By Kim Brooks, Express Editor
The Jones County Board of Supervisors heard updates from many county entities during their regular meeting on Jan. 15.
Bob Hatcher, Jones County Tourism director, praised Jones County Tourism for a great year in 2012.
“Last year was one of the best years for Tourism here,” said Hatcher.
Annually, Hatcher asks the Board to consider helping to fund Tourism with $15,000, plus 100 percent of the county’s hotel/motel tax. Hatcher said $500 is spent each year on a membership to Eastern Iowa Tourism.
“It’s money well spent,” said Hatcher.
In 2012, Jones County Tourism saw a 14 percent increase over previous years. Hatcher explained the major areas of interest include: shopping, museums, motels, camping and river activities; however, he said river requests were down last year due to low water levels in the Maquoketa and Wapsi.
On average $248 is spent per day by a tourist in Jones County. The average tourist party is 2.4 people. Tourism employs 110 people locally, whether full-time or seasonal.
Jones County ranks 44th over all in Iowa as counties people like to visit.
“That’s not too bad based on the size of this county,” said Hatcher. “But it would be nice to be higher on that list.”
Through advertising, Tourism reaches roughly 2.5 million people, spanning a 200-mile radius.
“We need to be reaching 3.5 million to 5 million,” noted Hatcher, “and should be doubling our advertising costs.”
Hatcher said he is getting more and more requests for electronic mailings versus snail mail tourism information. Jones County Tourism is currently working to upgrade its website to attract more viewers.
“Our goal is to support every town in Jones County,” Hatcher said, “because they support us.”
Hatcher works out of the Tourism’s Anamsoa office 35 to 37 hours a week.
“We’re happy to see you stay here,” commented Supervisor Joe Cruise. Last year, Hatcher announced he was looking to retire. “You do a great job and are a great leader,” added Cruise.
Jennifer Husmann, Jones County Safe & Healthy Youth Coalition project coordinator, met the Supervisors to ask for a funding request of $3,000.
“We thank you for your support in the past and now in the present,” said Husmann. “You lead the way in Jones County to get things done with policy changes.” One of those new policies was the passing of the Social Host Ordinance.
“You’ve changed things significantly,” added Husmann.
She said it’s nice for the Coalition to be recognized as an official county organization by the Board.
In 2002, the JCSHYC received its first grant to organize a coalition. Husmann said they are coming to a close on that grant funding.
“We’d like to work on sustaining our efforts and keep going in the future,” Husmann said. “We’re asking for your help to meet our action plan that can’t be funded through grants.”
Supervisor Keith Dirks, who is a member of the Coalition, offered, “The meetings of the Coalition are widely attended. I’ve been impressed by the input from local law enforcement and youth. This group is very goal-oriented. They are a great organization to be a part of.”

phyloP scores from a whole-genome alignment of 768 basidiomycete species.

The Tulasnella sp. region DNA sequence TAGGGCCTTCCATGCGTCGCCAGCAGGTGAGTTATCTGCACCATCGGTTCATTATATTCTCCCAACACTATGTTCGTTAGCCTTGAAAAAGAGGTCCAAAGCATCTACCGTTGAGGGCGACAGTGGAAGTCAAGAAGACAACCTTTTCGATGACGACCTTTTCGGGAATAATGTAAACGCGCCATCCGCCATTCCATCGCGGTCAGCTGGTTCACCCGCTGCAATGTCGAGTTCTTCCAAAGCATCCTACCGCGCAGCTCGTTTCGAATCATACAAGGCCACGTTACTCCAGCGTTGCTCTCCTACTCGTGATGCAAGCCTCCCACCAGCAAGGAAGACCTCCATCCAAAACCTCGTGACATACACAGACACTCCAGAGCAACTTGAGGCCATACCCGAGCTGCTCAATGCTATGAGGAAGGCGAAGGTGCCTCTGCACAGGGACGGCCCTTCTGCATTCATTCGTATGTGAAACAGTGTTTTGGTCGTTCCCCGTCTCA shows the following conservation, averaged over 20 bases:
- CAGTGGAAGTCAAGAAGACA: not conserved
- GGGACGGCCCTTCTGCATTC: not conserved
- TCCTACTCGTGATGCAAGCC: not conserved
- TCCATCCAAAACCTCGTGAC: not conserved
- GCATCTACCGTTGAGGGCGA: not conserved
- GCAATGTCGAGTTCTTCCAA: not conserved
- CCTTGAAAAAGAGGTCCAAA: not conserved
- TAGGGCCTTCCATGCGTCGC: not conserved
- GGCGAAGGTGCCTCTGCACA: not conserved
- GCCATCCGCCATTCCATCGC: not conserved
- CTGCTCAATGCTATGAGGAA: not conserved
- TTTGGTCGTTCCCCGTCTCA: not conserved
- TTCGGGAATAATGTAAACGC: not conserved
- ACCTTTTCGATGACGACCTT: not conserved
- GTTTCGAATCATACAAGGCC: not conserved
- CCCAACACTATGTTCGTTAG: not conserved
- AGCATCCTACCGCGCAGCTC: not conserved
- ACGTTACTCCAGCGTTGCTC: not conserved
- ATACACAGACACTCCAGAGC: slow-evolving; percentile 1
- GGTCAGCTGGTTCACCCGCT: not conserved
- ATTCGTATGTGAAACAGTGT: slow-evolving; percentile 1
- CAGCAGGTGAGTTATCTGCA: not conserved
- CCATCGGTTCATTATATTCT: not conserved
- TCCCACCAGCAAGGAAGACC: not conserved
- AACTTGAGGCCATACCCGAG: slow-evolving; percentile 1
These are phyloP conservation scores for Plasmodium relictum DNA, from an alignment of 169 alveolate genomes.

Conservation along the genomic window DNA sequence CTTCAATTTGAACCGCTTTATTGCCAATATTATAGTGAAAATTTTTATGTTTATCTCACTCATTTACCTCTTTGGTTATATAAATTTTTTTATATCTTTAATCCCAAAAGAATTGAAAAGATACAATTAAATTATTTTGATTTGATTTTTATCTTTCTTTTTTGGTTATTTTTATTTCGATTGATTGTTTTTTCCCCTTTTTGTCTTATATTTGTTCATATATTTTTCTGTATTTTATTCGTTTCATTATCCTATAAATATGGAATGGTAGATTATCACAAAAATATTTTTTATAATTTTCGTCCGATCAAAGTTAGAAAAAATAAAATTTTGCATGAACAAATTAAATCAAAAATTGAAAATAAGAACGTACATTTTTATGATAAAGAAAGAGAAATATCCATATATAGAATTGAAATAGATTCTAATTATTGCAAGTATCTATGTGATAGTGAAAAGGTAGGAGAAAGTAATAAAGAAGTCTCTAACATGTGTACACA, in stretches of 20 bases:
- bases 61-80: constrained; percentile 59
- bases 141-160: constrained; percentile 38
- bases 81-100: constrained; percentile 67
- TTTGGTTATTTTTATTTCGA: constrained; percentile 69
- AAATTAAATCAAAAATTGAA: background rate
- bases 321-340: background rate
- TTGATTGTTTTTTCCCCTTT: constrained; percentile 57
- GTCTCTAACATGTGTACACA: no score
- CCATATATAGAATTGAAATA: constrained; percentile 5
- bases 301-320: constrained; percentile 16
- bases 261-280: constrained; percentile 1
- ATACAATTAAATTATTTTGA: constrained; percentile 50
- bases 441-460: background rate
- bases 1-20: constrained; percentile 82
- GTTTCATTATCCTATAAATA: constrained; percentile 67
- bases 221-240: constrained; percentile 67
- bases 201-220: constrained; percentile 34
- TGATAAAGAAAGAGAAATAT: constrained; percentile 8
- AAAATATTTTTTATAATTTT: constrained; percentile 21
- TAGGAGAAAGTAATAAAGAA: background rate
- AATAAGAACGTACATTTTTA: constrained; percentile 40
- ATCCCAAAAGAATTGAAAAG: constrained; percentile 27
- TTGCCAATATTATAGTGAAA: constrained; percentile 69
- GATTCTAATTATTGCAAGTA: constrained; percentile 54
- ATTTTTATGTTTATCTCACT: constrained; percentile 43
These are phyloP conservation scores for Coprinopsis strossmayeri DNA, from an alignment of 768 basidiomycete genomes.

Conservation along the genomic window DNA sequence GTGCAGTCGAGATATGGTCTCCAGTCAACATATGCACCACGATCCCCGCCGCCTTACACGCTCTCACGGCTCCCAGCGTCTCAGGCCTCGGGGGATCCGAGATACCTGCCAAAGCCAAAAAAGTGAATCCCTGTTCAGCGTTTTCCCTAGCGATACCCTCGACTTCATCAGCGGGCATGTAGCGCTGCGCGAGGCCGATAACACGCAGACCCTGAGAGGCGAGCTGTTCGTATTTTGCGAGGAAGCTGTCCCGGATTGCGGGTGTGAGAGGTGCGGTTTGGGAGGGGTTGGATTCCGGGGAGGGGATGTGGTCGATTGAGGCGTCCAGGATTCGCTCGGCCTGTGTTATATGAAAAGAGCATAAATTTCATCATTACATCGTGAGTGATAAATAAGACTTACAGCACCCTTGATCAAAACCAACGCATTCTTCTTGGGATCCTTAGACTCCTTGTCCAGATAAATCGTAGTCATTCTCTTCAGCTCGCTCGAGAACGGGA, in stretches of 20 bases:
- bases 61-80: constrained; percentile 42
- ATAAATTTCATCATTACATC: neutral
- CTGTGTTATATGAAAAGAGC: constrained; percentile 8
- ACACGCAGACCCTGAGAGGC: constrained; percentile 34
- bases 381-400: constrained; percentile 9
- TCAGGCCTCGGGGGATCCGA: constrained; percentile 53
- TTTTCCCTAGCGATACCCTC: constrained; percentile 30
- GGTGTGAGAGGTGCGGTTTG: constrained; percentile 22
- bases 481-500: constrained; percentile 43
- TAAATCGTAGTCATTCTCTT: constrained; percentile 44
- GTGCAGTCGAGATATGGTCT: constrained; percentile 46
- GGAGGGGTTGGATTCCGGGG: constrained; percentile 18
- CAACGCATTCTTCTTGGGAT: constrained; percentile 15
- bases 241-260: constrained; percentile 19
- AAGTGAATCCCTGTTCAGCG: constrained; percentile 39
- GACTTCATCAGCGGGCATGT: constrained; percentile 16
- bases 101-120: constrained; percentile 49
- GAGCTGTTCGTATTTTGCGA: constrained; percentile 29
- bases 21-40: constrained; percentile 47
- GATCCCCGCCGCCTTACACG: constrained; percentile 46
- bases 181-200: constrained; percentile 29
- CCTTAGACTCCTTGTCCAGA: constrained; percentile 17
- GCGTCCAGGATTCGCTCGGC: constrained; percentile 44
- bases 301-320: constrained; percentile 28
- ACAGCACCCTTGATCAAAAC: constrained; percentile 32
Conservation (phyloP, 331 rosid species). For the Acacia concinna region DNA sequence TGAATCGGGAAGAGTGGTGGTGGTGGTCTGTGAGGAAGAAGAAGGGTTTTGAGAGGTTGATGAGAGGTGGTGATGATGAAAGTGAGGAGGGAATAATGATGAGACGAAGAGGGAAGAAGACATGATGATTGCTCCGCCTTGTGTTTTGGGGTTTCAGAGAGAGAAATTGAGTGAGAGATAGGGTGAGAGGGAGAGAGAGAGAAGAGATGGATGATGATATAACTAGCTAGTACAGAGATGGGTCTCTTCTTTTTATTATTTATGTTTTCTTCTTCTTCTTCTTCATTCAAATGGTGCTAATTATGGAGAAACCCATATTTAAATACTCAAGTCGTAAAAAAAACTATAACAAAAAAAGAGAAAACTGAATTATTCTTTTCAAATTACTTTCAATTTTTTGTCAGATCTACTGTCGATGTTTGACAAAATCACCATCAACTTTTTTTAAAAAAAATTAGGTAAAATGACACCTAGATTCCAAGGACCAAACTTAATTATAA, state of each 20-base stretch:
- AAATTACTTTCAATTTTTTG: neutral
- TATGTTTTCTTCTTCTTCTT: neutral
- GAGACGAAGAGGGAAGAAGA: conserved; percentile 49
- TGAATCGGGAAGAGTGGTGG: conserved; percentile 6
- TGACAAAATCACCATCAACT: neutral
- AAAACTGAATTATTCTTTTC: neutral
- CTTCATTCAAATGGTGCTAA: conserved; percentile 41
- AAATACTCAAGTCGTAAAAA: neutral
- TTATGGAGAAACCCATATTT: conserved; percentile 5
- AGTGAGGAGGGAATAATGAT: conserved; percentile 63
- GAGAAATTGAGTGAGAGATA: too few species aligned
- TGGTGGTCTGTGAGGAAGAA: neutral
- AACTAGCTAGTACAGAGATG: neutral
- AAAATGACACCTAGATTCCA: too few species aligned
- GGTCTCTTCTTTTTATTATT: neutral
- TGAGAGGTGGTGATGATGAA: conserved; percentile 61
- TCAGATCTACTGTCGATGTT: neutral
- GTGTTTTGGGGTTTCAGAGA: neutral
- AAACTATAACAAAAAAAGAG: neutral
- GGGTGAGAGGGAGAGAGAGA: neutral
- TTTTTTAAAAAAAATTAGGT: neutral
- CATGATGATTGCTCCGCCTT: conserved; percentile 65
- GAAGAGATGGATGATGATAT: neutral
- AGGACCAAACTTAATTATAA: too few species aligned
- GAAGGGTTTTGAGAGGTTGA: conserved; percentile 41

Dusty Embree, Jones County Economic Development director, presented the FY 2014 county funding request: $2 per capita rural and 50 cents per capita general, coming to $27,379.
“We had a pretty good year,” said Embree of 2012. “A lot of growth has been happening.”
Embree elaborated by saying companies are looking to add shifts and expand; however, JCED has seen a shortage locally of skilled workers.
“Training is a big piece of it,” she said.
Right now, Embree shared that she is working on a promising prospect interested in commercial parks in both Anamosa and Monticello.
“We’re crossing our fingers,” Embree said of the possible development. “I’m very hopeful about it.”
Embree noted the JCED is working on a strategic plan and moving towards helping existing businesses grow.
“Organizational stability is a big piece for us,” Embree said. “We’re trying to get new investors for JCED.”
Supervisor Joe Oswald asked if other towns in Jones County are involved with JCED. Embree said she tries to visit with City Councils throughout the area.
“We’re working on a marketing plan,” Embree noted, “to recruit businesses and explain why they’re a good fit for Jones County.”
Supervisor Cruise asked if there have been any developments in the Kirkwood area in Monticello. Embree said there have been some “rumblings,” but nothing has happened yet. She was optimistic that within the next couple of years, there could be some growth in that specific area.
In other county business:
• The Board approved a preliminary plat for the Rowley First Addition subdivision in Fairview Township.
• Joe Oswald gave an update on the Advancement Services project in Monticello. He said they held a pre-construction meeting earlier in the month and contractors have already dug holes and placed some footings as of Jan. 15.
• The Board placed a letter on file from the Compensation Board, recommending salary increases for elected officials. The recommendations ranged from 2.3 percent to 6 percent. The Board will take action on this at the budget hearing.
• The Board approved to take part in a strategic goal-setting program through ISAC (Iowa State Association of Counties). Supervisor Ned Rohwedder commented that this program would be a good fit with the county’s five-year road program and comprehensive plan. All county departments will be invited to participate.
• Deb Schultz, County Community Services coordinator, informed the Board that they have a deadline of April 1 to submit their intent to form a mental health region.
• Derek Snead, Jones County engineer, gave the Board an update on county road equipment.
“It’s not a good time for equipment,” commented Snead.
He noted that a motor grader, bridge truck and a loader are all in need for either major repairs or replacement.